Daisies (1966, Vera Chytilová)

The kind of filmmaking anarchy that everyone was doing in the 60’s, only here it’s done exceptionally well – as much anarchy as possible without the whole thing devolving into a mess.

Two girls who may or may not be sisters and possibly have the same first name seem to be scamming older men, playing with their food, and destroying everything they see (but artistically).

The filmmaking is as nuts as the girls – color filters, editing tricks, svankmajerian stop-mo fields of springs, a scene where the girls lop each other’s heads off with scissors, all from b/w to color and back again. It’s all very playful and contagiously fun.

After trashing an entire banquet table, the girls atone by trying to reassemble things while spouting propaganda (“If we’re good and hard-working, we’ll be happy”), closing with: “This film is dedicated to all those whole sole source of indignation is a trampled-on trifle.” Governments have no senses of humor, so the film was banned for wasting food.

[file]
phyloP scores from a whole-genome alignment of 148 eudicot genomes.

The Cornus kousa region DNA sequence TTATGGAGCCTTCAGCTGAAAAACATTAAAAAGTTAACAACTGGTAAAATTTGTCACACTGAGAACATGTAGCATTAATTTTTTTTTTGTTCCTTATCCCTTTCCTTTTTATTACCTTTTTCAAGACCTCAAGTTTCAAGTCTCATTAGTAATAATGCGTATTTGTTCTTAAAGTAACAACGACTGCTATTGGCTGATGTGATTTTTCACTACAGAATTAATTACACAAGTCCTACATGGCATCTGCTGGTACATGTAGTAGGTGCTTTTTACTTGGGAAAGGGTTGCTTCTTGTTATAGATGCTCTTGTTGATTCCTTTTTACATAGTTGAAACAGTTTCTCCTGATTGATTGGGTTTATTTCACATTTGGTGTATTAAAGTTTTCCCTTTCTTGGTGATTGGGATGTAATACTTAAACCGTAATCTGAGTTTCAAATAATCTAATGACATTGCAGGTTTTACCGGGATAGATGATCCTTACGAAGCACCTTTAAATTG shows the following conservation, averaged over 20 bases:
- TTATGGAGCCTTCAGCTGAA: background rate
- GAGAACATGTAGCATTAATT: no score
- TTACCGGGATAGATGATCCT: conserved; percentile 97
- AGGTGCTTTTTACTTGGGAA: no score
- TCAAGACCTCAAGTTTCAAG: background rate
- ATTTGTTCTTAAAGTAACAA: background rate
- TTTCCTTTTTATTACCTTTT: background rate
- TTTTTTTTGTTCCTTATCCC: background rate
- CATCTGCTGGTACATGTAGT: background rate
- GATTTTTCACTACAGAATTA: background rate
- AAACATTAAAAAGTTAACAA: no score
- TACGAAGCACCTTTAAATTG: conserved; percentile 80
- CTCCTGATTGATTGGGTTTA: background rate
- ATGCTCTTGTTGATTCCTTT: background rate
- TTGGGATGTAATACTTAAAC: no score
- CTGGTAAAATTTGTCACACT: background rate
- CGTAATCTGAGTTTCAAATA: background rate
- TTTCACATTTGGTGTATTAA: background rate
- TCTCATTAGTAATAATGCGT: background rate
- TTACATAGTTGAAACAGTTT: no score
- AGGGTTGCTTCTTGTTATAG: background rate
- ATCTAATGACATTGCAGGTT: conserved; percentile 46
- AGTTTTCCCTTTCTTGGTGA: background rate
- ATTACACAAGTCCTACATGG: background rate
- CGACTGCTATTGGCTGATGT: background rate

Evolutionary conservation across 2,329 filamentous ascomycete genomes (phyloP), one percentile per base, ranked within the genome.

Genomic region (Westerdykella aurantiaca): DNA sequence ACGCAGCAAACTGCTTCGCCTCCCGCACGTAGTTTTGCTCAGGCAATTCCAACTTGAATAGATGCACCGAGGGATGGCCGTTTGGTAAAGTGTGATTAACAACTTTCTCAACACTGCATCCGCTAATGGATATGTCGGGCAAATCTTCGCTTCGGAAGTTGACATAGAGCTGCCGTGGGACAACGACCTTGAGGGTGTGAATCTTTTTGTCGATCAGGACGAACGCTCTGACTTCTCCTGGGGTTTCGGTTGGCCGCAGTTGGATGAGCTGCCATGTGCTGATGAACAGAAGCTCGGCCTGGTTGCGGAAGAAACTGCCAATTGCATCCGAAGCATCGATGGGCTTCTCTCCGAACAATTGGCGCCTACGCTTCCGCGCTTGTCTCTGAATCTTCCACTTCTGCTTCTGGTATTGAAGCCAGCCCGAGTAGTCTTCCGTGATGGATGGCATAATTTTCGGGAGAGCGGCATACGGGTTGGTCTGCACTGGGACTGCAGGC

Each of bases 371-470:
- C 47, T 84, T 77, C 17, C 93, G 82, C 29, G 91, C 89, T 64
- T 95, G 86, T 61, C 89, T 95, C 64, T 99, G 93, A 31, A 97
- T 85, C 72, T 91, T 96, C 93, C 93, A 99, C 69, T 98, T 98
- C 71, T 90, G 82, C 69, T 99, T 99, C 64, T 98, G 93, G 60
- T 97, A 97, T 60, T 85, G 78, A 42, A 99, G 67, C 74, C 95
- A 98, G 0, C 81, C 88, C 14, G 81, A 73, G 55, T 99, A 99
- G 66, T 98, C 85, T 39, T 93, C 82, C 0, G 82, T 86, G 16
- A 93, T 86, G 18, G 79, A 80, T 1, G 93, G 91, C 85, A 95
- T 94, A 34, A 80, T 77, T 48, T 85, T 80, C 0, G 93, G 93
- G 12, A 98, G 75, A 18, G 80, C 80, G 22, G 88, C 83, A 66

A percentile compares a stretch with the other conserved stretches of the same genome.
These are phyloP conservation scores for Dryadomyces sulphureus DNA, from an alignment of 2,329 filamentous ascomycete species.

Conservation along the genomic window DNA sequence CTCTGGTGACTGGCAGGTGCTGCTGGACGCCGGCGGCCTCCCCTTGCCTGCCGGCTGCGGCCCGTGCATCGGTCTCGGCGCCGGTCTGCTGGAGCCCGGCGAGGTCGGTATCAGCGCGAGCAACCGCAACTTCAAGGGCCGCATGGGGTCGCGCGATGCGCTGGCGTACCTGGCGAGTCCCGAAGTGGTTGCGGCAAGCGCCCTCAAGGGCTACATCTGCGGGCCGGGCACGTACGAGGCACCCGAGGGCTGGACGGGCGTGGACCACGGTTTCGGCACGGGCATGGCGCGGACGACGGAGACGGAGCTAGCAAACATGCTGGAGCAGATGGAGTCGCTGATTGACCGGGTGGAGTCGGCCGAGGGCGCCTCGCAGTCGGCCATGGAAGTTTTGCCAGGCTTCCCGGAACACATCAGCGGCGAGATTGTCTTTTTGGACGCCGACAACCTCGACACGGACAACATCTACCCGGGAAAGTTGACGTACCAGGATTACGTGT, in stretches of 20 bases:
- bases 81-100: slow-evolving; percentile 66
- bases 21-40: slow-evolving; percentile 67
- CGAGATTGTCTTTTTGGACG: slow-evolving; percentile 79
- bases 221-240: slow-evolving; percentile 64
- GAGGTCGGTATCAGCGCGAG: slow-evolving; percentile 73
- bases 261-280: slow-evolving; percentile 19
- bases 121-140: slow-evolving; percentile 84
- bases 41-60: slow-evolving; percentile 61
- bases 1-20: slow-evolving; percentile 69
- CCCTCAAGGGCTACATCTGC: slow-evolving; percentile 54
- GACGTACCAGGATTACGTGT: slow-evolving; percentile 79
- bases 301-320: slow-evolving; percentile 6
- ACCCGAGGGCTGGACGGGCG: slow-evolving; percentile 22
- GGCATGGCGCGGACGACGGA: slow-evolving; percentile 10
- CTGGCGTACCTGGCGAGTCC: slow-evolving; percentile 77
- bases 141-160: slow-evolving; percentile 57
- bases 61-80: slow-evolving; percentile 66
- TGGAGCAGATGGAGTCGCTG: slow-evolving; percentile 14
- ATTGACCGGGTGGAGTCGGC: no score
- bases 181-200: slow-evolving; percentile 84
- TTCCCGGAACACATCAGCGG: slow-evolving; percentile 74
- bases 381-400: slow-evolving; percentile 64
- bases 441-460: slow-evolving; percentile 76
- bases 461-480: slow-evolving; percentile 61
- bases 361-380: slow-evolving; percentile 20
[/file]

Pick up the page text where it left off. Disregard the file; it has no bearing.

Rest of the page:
The Guardian: Chytilová does not see herself as a feminist filmmaker, but rather believes in individualism, stating that if a person does not believe in a particular set of conventions or rules then it is up to that individual to break them.

M. Koresky for Criterion:

Chytilová ensures that something unexpected occurs in virtually every shot and edit, juxtaposing images with dissonant sounds, abruptly changing color filters within scenes, and fragmenting many sequences through unmotivated montage.

Though Daisies remains playful to its climactic orgy (a mega food fight), it is ultimately a dark, subversive work, aggressively critiquing those who might find it offensive before they even have a chance to complain.

Film Quarterly:

Roughly, the film is a series of fluctuations between gorging and de-gorging, a come-and-go between deluxe restaurants and ladies’ rooms. Our entire civilization could not be mocked more brutally. … But the most truly original element of the film is the soundtrack, an incredible blend of canned music from Wagner’s “Gotterdimmerung” to “Plaisir d’Amour,” animation noises, jazz songs and murmurs which … work not against the film but for it. The score bursts forth from the atonality of the images.

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